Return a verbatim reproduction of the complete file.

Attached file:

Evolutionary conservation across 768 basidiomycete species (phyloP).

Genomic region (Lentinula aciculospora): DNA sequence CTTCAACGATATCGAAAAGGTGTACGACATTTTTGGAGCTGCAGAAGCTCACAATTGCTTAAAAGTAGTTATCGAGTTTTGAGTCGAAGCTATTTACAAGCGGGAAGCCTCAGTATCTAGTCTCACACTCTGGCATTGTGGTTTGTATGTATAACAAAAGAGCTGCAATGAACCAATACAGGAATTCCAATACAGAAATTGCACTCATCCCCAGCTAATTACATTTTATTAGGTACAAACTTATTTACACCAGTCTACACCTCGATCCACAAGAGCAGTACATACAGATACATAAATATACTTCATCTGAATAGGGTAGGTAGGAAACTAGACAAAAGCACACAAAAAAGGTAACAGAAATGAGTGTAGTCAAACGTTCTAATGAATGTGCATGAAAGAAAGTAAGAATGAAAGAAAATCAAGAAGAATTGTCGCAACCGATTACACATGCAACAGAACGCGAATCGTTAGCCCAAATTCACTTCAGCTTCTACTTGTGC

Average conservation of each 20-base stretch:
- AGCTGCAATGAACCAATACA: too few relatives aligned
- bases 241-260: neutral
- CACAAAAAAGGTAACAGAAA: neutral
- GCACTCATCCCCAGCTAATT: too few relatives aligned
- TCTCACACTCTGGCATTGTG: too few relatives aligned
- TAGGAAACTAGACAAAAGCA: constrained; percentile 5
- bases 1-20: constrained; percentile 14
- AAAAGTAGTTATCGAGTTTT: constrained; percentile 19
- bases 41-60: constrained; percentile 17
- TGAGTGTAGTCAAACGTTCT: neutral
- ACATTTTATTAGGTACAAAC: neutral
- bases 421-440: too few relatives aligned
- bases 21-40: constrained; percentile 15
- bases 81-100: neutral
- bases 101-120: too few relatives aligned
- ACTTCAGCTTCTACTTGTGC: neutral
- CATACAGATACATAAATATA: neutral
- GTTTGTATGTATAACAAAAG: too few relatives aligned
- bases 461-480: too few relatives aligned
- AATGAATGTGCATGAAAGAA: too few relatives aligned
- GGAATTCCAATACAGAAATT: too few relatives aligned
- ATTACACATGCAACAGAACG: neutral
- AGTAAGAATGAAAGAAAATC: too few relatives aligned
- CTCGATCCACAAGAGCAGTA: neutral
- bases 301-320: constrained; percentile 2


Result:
Evolutionary conservation across 768 basidiomycete species (phyloP).

Genomic region (Lentinula aciculospora): DNA sequence CTTCAACGATATCGAAAAGGTGTACGACATTTTTGGAGCTGCAGAAGCTCACAATTGCTTAAAAGTAGTTATCGAGTTTTGAGTCGAAGCTATTTACAAGCGGGAAGCCTCAGTATCTAGTCTCACACTCTGGCATTGTGGTTTGTATGTATAACAAAAGAGCTGCAATGAACCAATACAGGAATTCCAATACAGAAATTGCACTCATCCCCAGCTAATTACATTTTATTAGGTACAAACTTATTTACACCAGTCTACACCTCGATCCACAAGAGCAGTACATACAGATACATAAATATACTTCATCTGAATAGGGTAGGTAGGAAACTAGACAAAAGCACACAAAAAAGGTAACAGAAATGAGTGTAGTCAAACGTTCTAATGAATGTGCATGAAAGAAAGTAAGAATGAAAGAAAATCAAGAAGAATTGTCGCAACCGATTACACATGCAACAGAACGCGAATCGTTAGCCCAAATTCACTTCAGCTTCTACTTGTGC

Average conservation of each 20-base stretch:
- AGCTGCAATGAACCAATACA: too few relatives aligned
- bases 241-260: neutral
- CACAAAAAAGGTAACAGAAA: neutral
- GCACTCATCCCCAGCTAATT: too few relatives aligned
- TCTCACACTCTGGCATTGTG: too few relatives aligned
- TAGGAAACTAGACAAAAGCA: constrained; percentile 5
- bases 1-20: constrained; percentile 14
- AAAAGTAGTTATCGAGTTTT: constrained; percentile 19
- bases 41-60: constrained; percentile 17
- TGAGTGTAGTCAAACGTTCT: neutral
- ACATTTTATTAGGTACAAAC: neutral
- bases 421-440: too few relatives aligned
- bases 21-40: constrained; percentile 15
- bases 81-100: neutral
- bases 101-120: too few relatives aligned
- ACTTCAGCTTCTACTTGTGC: neutral
- CATACAGATACATAAATATA: neutral
- GTTTGTATGTATAACAAAAG: too few relatives aligned
- bases 461-480: too few relatives aligned
- AATGAATGTGCATGAAAGAA: too few relatives aligned
- GGAATTCCAATACAGAAATT: too few relatives aligned
- ATTACACATGCAACAGAACG: neutral
- AGTAAGAATGAAAGAAAATC: too few relatives aligned
- CTCGATCCACAAGAGCAGTA: neutral
- bases 301-320: constrained; percentile 2